Support the Transmission Assembly

Now proceed to undo the nuts to allow the transmission carriers to be removed. The lower carrier will be removed completely, the upper carrier will remain above the gearbox but swung out of the way.

Use some Wurth Rost Off Ice or similar on the nuts that are being undone. Allow to penetrate and give several liberal applications.

Undo the two nuts (Green Arrows Item 6A – one left one right not visible in picture below) that secure the upper carrier to the body. You may find they bring the studs out of the chassis too, this is not a problem just take care. If the nuts come off the studs, you may also need to remove the studs to allow the carrier to be swung out of the way. These studs have a 7mm hex to allow them to be unscrewed if necessary (it also allows them to be refitted easily). Be careful; the studs (99906110609) are no longer serviced by Porsche according to parts catalogue! (I found this out after I had removed them and refitted them doing this job!!!)

Next loosen the 4 x 15mm nuts from the lower carrier (Red Arrows Item 6A), but do not remove completely, just so they hold the carrier in place – this will stop it falling on the floor or your head!

Finally undo bolts securing the two carriers to the gearbox – bolt 4/nut 6 x 2 (Blue Arrows). Once the nuts are removed the bolts should push/pull out without any resistance. Support the upper carrier as it will drop down, and allow it to rest on the gearbox case. Support the lower gearbox carrier and remove the 4 securing nuts (red arrows) and remove the lower carrier from the car.

Removal Points Arrowed

Removal Points Arrowed

Lower Transmission Carrier Nuts

Lower Transmission Carrier Nuts

Upper Carrier Securing Nut and Stud (Left)

Upper Carrier Securing Nut and Stud (Left)

Upper Carrier Securing Nut and Stud Removed (Right)

Upper Carrier Securing Nut and Stud Removed (Right)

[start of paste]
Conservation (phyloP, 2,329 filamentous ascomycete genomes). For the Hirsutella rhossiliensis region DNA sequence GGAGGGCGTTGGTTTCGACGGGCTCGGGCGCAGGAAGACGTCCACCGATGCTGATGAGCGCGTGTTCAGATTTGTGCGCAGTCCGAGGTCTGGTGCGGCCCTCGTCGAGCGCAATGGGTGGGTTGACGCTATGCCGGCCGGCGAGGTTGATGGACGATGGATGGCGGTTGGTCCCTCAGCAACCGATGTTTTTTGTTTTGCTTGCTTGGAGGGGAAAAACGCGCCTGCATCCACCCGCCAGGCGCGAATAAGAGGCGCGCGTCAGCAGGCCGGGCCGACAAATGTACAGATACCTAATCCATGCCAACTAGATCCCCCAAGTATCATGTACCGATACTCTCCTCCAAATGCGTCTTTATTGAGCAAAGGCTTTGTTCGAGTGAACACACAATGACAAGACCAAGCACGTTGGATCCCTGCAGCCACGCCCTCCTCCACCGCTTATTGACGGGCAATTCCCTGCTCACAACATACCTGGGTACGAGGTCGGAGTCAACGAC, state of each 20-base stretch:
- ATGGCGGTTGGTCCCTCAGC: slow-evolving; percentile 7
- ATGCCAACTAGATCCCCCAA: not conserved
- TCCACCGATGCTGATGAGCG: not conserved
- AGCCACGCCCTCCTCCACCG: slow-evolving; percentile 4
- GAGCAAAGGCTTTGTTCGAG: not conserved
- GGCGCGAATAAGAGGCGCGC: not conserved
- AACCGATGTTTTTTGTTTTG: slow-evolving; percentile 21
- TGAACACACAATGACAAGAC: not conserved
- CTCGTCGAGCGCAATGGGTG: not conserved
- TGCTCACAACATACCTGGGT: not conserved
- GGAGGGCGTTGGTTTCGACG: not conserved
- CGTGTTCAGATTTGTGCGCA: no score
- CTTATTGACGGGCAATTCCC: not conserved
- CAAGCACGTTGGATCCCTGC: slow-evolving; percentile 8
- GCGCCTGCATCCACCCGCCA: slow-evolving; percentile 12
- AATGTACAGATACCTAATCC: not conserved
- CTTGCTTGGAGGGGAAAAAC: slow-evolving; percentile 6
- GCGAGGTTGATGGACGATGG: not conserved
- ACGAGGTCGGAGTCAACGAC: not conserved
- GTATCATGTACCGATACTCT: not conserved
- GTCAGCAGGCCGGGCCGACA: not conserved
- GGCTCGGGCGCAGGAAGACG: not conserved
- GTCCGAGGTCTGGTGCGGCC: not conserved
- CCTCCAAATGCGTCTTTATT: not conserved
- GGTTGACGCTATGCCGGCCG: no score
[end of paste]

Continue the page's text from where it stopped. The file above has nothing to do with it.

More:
Gearbox Mount Bolts

Gearbox Mount Bolts

Below is a closer shot of the gearbox mount nuts/bolts. Both 15mm hex head. You may find if you have applied to much load to the transmission support stand that you have to drop is very slightly to aid removal of the bolts. Note the orientation of the bolts. DO NOT lower the stand too much and never remove the load from it completely. Take extra care if the car is 4WD that you do not load up the propshaft/cardan shaft (maximum 20 degree deflection angle). If your car is 4WD it is an ideal time to check and inspect the flex disc on the cardon shaft:

Gearbox Mount Nuts (Right Side)

Gearbox Mount Nuts (Right Side)

Gearbox Mount Bolts (Left Side)

Gearbox Mount Bolts (Left Side)

Lower gearbox carrier nuts removed, now the carrier can be dropped out of the way.

Lower Carrier Nuts Removed

Lower Carrier Nuts Removed

And the factory mount pads can be removed, which will no longer be required. Note the upper carrier just resting on the gearbox snout:

Factory Pad In Situ - Remove This. One Each Side.

Factory Pad In Situ – Remove This. One Each Side.

Factory Pads Removed

Factory Pads Removed

And this is what you have with the both carriers and the pads removed:

OE Gearbox Mount Both Carriers Removed

OE Gearbox Mount Both Carriers Removed

OE Gearbox Mount Both Carriers Removed

OE Gearbox Mount Both Carriers Removed

Now we are almost at the point where the polyurethane insert can be fitted, but just some housekeeping first…..

Did the upper carrier studs come out with the nuts, like below?